Previous stars: 1981 Brava 210,000 miles, 1978 128 150,000 miles, 1977 B200 Van 175,000 miles, 1972 Vega (great, if rusty, car), 1972 Celica, 1986.5 Supra
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  #9  
Old 12-20-2004, 05:07 PM
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The pump & hold method mentioned above can cause problems if you bear down too hard on the pedal. Many believe you need to do this to flush/bleed effectively. Not true.

I've used the pump & hold method and have also used a pressure bleeder. The pump & hold worked as well, if not better. The bleeder I bought was one of the typical diyer units that connects to a tire. I doubt that any of these $50-$100 units is as effective as a professional model that can apply more pressure.

My 2 cents.
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  #10  
Old 12-20-2004, 05:42 PM
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So if I made my own, does anyone know what PSI is recommended for flushing? Maybe 10 or 20 psi??

MP
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1988 F150 144,000 miles (leaks all the colors of the rainbow)
Previous stars: 1981 Brava 210,000 miles, 1978 128 150,000 miles, 1977 B200 Van 175,000 miles, 1972 Vega (great, if rusty, car), 1972 Celica, 1986.5 Supra
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  #11  
Old 12-20-2004, 07:13 PM
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Vaccum type bleeder?

I found out my local autozone loans out brake bleeders. They said it's the vacuum type that you basically connect at each wheel's bleeder valve and suction the fluid out. Besides the fact that you have to manually keep refilling the master cylinder, are these any better or worse than the types that apply pressure from the top?
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  #12  
Old 12-20-2004, 07:16 PM
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A respected tech on another site once said you're wasting your time with pressure bleeders unless you can get at least 30 psi out of them. Professional units can go that high easily. The instructions with my unit said to set it to 15 psi. I never felt that I got as firm a petal with this unit as I did with my foot.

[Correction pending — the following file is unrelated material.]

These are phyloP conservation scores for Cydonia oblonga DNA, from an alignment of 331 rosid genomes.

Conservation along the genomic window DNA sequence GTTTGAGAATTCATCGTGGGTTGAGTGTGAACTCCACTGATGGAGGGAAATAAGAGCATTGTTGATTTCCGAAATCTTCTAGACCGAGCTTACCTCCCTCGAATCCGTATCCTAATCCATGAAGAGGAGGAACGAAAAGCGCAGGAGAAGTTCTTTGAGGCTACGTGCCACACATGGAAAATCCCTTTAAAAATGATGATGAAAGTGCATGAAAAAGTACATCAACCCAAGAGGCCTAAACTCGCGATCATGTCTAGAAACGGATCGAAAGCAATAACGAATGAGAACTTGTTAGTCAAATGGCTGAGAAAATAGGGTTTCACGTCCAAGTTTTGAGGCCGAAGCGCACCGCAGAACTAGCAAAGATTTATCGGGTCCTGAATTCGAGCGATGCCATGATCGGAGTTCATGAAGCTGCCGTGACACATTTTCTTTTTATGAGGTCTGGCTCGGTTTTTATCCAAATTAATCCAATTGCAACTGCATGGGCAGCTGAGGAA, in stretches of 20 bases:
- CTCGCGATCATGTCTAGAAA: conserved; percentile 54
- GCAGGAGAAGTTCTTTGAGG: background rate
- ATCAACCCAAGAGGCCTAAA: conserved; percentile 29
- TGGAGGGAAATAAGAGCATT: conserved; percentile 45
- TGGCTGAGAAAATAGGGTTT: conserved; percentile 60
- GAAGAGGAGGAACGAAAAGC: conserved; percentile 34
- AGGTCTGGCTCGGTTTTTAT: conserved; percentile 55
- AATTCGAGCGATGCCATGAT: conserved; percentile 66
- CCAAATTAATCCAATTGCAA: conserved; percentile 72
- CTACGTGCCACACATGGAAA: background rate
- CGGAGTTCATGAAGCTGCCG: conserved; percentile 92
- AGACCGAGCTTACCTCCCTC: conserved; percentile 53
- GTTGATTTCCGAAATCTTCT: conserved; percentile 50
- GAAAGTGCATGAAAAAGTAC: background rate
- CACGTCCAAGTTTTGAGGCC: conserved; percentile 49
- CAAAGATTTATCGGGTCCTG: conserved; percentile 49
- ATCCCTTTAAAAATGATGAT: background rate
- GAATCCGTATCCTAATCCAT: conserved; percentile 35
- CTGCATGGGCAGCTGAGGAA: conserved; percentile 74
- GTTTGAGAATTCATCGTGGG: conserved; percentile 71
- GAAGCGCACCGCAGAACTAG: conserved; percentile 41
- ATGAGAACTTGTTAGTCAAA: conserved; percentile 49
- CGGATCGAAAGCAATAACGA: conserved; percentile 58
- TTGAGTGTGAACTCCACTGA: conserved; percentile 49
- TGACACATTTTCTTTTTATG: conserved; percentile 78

Again, my 2 cents. I suppose not all bleeders are created equal.
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  #13  
Old 12-20-2004, 08:03 PM
LarryBible
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Yes if you need to BLEED, then more pressure is better. The thread here, though, is talking about FLUSHING. For flushing, 15 or 20 PSI works great. If you have air in the system, then you need to BLEED and you will need to use the two man method or a higher pressure bleeder.

Merry Christmas,
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  #14  
Old 12-20-2004, 08:21 PM
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That's every 2 years on a 124, the coolant is every 3 years.
Gilly
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  #15  
Old 12-20-2004, 08:41 PM
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You need to be careful with pressure. Recently I watched a friend hook up a pressure bleeder to his Honda and pump it up to about 30 psi at which point the plastic reservoir blew off the aluminum m/c, and its contents flew far and wide. (What a mess!) I think our Merc's reservoirs are held in place by a couple of thick O-rings that fit in recesses in the m/c and reservoir, and at some pressure differential the plastic reservoir will either blow off or fracture and explode.

If you have an integral master cylinder/reservoir like the old GM cast iron units from the sixties and seventies you can probably use more pressure, but I really don't think it's necessary, and you need to use caution when dealing with a modern m/c that has a plastic resevoir.

I noted on the instructions for my buddy's pressure bleeding kit that is said to use 20 psi, but I would start with 15 psi, which should be plenty to rapidly purge fluid and air.

The recommended fluid change interval appears to be different for some years, but it represents an average for all climates and use. If you live in a very dry climate, like the southwest desert, it's probably okay to extend the change intervals. If you live in a damp climate (most of the rest of the U.S. other than the desert southwest), then it's probably a good idea to follow the recommended change interval if you want to maximize the life of the hydraulic components by preventing internal corrosion due to moisture or reducing the boiling point of the fluid, which can cause lose of pedal due to the water forming vapor at high temperture under severe brake useage.

Duke


Last edited by Duke2.6; 12-20-2004 at 08:55 PM.